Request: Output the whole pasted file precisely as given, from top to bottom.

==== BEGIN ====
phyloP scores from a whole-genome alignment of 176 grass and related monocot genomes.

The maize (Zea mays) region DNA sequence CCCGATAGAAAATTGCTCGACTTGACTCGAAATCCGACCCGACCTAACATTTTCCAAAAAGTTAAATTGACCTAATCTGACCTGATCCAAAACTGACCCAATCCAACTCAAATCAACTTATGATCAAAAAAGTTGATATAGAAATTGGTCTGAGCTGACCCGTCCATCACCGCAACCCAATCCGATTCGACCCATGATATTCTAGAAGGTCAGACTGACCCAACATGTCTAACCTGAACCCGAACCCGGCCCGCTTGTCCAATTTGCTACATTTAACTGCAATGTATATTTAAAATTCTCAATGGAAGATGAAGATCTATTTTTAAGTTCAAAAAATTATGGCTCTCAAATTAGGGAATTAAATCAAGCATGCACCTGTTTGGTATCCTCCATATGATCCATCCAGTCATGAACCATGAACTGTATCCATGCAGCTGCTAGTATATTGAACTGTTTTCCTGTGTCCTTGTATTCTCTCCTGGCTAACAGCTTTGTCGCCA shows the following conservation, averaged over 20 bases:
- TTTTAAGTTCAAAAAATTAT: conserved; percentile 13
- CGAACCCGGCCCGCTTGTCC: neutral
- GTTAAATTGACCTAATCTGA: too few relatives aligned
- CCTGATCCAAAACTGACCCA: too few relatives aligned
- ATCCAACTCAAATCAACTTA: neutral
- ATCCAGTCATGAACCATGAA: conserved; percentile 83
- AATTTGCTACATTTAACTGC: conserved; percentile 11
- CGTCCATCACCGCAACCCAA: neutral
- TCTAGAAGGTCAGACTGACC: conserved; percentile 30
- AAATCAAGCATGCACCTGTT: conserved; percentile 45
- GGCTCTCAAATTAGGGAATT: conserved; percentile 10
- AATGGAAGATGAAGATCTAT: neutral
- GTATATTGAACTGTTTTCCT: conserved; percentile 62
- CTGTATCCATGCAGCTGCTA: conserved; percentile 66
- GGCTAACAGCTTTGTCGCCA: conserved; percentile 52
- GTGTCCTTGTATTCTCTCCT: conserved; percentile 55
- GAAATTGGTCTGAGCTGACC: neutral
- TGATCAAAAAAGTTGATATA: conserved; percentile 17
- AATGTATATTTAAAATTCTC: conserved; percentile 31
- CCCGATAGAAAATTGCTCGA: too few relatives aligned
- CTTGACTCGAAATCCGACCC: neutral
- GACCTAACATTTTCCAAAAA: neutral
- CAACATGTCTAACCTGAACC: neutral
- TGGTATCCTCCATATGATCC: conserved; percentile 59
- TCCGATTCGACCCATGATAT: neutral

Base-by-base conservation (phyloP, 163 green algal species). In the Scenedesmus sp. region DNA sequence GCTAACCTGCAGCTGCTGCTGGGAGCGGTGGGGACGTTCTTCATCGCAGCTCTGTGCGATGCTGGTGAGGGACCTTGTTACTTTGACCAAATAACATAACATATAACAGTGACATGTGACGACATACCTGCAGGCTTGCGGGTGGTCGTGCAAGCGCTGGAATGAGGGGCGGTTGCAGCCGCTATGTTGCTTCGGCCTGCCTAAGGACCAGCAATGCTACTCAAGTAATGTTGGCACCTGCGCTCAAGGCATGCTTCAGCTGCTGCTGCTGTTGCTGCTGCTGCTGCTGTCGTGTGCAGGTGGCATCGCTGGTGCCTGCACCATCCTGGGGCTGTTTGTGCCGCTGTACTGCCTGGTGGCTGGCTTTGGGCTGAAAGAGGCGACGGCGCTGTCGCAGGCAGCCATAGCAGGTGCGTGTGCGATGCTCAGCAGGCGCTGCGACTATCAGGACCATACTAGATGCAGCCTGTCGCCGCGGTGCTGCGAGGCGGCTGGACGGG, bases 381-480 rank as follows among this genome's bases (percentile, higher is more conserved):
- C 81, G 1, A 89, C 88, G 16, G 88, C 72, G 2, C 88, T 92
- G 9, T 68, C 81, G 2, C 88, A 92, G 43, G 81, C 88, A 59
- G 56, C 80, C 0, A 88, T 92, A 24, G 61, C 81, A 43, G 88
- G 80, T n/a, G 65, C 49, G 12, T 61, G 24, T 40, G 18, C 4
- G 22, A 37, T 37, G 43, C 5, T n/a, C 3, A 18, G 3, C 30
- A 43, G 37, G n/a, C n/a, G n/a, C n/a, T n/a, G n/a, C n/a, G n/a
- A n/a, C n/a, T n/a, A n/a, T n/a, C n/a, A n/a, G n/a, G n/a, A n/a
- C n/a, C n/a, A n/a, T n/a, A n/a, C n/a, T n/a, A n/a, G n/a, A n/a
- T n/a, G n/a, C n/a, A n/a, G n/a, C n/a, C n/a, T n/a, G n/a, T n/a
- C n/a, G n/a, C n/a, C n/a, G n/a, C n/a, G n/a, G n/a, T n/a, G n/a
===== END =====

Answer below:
phyloP scores from a whole-genome alignment of 176 grass and related monocot genomes.

The maize (Zea mays) region DNA sequence CCCGATAGAAAATTGCTCGACTTGACTCGAAATCCGACCCGACCTAACATTTTCCAAAAAGTTAAATTGACCTAATCTGACCTGATCCAAAACTGACCCAATCCAACTCAAATCAACTTATGATCAAAAAAGTTGATATAGAAATTGGTCTGAGCTGACCCGTCCATCACCGCAACCCAATCCGATTCGACCCATGATATTCTAGAAGGTCAGACTGACCCAACATGTCTAACCTGAACCCGAACCCGGCCCGCTTGTCCAATTTGCTACATTTAACTGCAATGTATATTTAAAATTCTCAATGGAAGATGAAGATCTATTTTTAAGTTCAAAAAATTATGGCTCTCAAATTAGGGAATTAAATCAAGCATGCACCTGTTTGGTATCCTCCATATGATCCATCCAGTCATGAACCATGAACTGTATCCATGCAGCTGCTAGTATATTGAACTGTTTTCCTGTGTCCTTGTATTCTCTCCTGGCTAACAGCTTTGTCGCCA shows the following conservation, averaged over 20 bases:
- TTTTAAGTTCAAAAAATTAT: conserved; percentile 13
- CGAACCCGGCCCGCTTGTCC: neutral
- GTTAAATTGACCTAATCTGA: too few relatives aligned
- CCTGATCCAAAACTGACCCA: too few relatives aligned
- ATCCAACTCAAATCAACTTA: neutral
- ATCCAGTCATGAACCATGAA: conserved; percentile 83
- AATTTGCTACATTTAACTGC: conserved; percentile 11
- CGTCCATCACCGCAACCCAA: neutral
- TCTAGAAGGTCAGACTGACC: conserved; percentile 30
- AAATCAAGCATGCACCTGTT: conserved; percentile 45
- GGCTCTCAAATTAGGGAATT: conserved; percentile 10
- AATGGAAGATGAAGATCTAT: neutral
- GTATATTGAACTGTTTTCCT: conserved; percentile 62
- CTGTATCCATGCAGCTGCTA: conserved; percentile 66
- GGCTAACAGCTTTGTCGCCA: conserved; percentile 52
- GTGTCCTTGTATTCTCTCCT: conserved; percentile 55
- GAAATTGGTCTGAGCTGACC: neutral
- TGATCAAAAAAGTTGATATA: conserved; percentile 17
- AATGTATATTTAAAATTCTC: conserved; percentile 31
- CCCGATAGAAAATTGCTCGA: too few relatives aligned
- CTTGACTCGAAATCCGACCC: neutral
- GACCTAACATTTTCCAAAAA: neutral
- CAACATGTCTAACCTGAACC: neutral
- TGGTATCCTCCATATGATCC: conserved; percentile 59
- TCCGATTCGACCCATGATAT: neutral

Base-by-base conservation (phyloP, 163 green algal species). In the Scenedesmus sp. region DNA sequence GCTAACCTGCAGCTGCTGCTGGGAGCGGTGGGGACGTTCTTCATCGCAGCTCTGTGCGATGCTGGTGAGGGACCTTGTTACTTTGACCAAATAACATAACATATAACAGTGACATGTGACGACATACCTGCAGGCTTGCGGGTGGTCGTGCAAGCGCTGGAATGAGGGGCGGTTGCAGCCGCTATGTTGCTTCGGCCTGCCTAAGGACCAGCAATGCTACTCAAGTAATGTTGGCACCTGCGCTCAAGGCATGCTTCAGCTGCTGCTGCTGTTGCTGCTGCTGCTGCTGTCGTGTGCAGGTGGCATCGCTGGTGCCTGCACCATCCTGGGGCTGTTTGTGCCGCTGTACTGCCTGGTGGCTGGCTTTGGGCTGAAAGAGGCGACGGCGCTGTCGCAGGCAGCCATAGCAGGTGCGTGTGCGATGCTCAGCAGGCGCTGCGACTATCAGGACCATACTAGATGCAGCCTGTCGCCGCGGTGCTGCGAGGCGGCTGGACGGG, bases 381-480 rank as follows among this genome's bases (percentile, higher is more conserved):
- C 81, G 1, A 89, C 88, G 16, G 88, C 72, G 2, C 88, T 92
- G 9, T 68, C 81, G 2, C 88, A 92, G 43, G 81, C 88, A 59
- G 56, C 80, C 0, A 88, T 92, A 24, G 61, C 81, A 43, G 88
- G 80, T n/a, G 65, C 49, G 12, T 61, G 24, T 40, G 18, C 4
- G 22, A 37, T 37, G 43, C 5, T n/a, C 3, A 18, G 3, C 30
- A 43, G 37, G n/a, C n/a, G n/a, C n/a, T n/a, G n/a, C n/a, G n/a
- A n/a, C n/a, T n/a, A n/a, T n/a, C n/a, A n/a, G n/a, G n/a, A n/a
- C n/a, C n/a, A n/a, T n/a, A n/a, C n/a, T n/a, A n/a, G n/a, A n/a
- T n/a, G n/a, C n/a, A n/a, G n/a, C n/a, C n/a, T n/a, G n/a, T n/a
- C n/a, G n/a, C n/a, C n/a, G n/a, C n/a, G n/a, G n/a, T n/a, G n/a